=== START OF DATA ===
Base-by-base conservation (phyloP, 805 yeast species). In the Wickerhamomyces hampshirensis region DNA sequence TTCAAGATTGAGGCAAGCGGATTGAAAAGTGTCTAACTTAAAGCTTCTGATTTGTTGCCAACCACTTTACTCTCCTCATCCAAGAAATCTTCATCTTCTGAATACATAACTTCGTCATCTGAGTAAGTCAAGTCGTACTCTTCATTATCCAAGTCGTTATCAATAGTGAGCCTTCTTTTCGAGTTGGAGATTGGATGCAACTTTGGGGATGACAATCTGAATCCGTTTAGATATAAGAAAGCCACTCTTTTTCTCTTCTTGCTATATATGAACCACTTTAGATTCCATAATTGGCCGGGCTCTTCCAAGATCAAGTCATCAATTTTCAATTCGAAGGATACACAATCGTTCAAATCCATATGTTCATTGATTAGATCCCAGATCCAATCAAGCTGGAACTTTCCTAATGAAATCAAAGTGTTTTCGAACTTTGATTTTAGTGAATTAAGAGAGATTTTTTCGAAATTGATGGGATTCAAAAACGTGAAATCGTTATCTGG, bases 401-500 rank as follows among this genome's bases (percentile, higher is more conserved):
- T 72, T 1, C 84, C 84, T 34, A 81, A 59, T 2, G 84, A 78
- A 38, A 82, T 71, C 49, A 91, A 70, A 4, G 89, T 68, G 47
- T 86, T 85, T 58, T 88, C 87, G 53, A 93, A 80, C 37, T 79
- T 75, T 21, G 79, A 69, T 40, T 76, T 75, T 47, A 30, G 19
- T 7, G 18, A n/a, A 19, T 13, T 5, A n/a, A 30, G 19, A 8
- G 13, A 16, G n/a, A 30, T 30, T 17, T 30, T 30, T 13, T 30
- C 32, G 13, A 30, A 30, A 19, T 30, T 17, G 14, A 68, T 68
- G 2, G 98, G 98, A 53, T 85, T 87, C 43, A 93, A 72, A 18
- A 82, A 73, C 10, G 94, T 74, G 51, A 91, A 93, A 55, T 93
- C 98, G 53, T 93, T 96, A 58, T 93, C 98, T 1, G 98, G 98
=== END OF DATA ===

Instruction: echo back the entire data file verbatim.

Base-by-base conservation (phyloP, 805 yeast species). In the Wickerhamomyces hampshirensis region DNA sequence TTCAAGATTGAGGCAAGCGGATTGAAAAGTGTCTAACTTAAAGCTTCTGATTTGTTGCCAACCACTTTACTCTCCTCATCCAAGAAATCTTCATCTTCTGAATACATAACTTCGTCATCTGAGTAAGTCAAGTCGTACTCTTCATTATCCAAGTCGTTATCAATAGTGAGCCTTCTTTTCGAGTTGGAGATTGGATGCAACTTTGGGGATGACAATCTGAATCCGTTTAGATATAAGAAAGCCACTCTTTTTCTCTTCTTGCTATATATGAACCACTTTAGATTCCATAATTGGCCGGGCTCTTCCAAGATCAAGTCATCAATTTTCAATTCGAAGGATACACAATCGTTCAAATCCATATGTTCATTGATTAGATCCCAGATCCAATCAAGCTGGAACTTTCCTAATGAAATCAAAGTGTTTTCGAACTTTGATTTTAGTGAATTAAGAGAGATTTTTTCGAAATTGATGGGATTCAAAAACGTGAAATCGTTATCTGG, bases 401-500 rank as follows among this genome's bases (percentile, higher is more conserved):
- T 72, T 1, C 84, C 84, T 34, A 81, A 59, T 2, G 84, A 78
- A 38, A 82, T 71, C 49, A 91, A 70, A 4, G 89, T 68, G 47
- T 86, T 85, T 58, T 88, C 87, G 53, A 93, A 80, C 37, T 79
- T 75, T 21, G 79, A 69, T 40, T 76, T 75, T 47, A 30, G 19
- T 7, G 18, A n/a, A 19, T 13, T 5, A n/a, A 30, G 19, A 8
- G 13, A 16, G n/a, A 30, T 30, T 17, T 30, T 30, T 13, T 30
- C 32, G 13, A 30, A 30, A 19, T 30, T 17, G 14, A 68, T 68
- G 2, G 98, G 98, A 53, T 85, T 87, C 43, A 93, A 72, A 18
- A 82, A 73, C 10, G 94, T 74, G 51, A 91, A 93, A 55, T 93
- C 98, G 53, T 93, T 96, A 58, T 93, C 98, T 1, G 98, G 98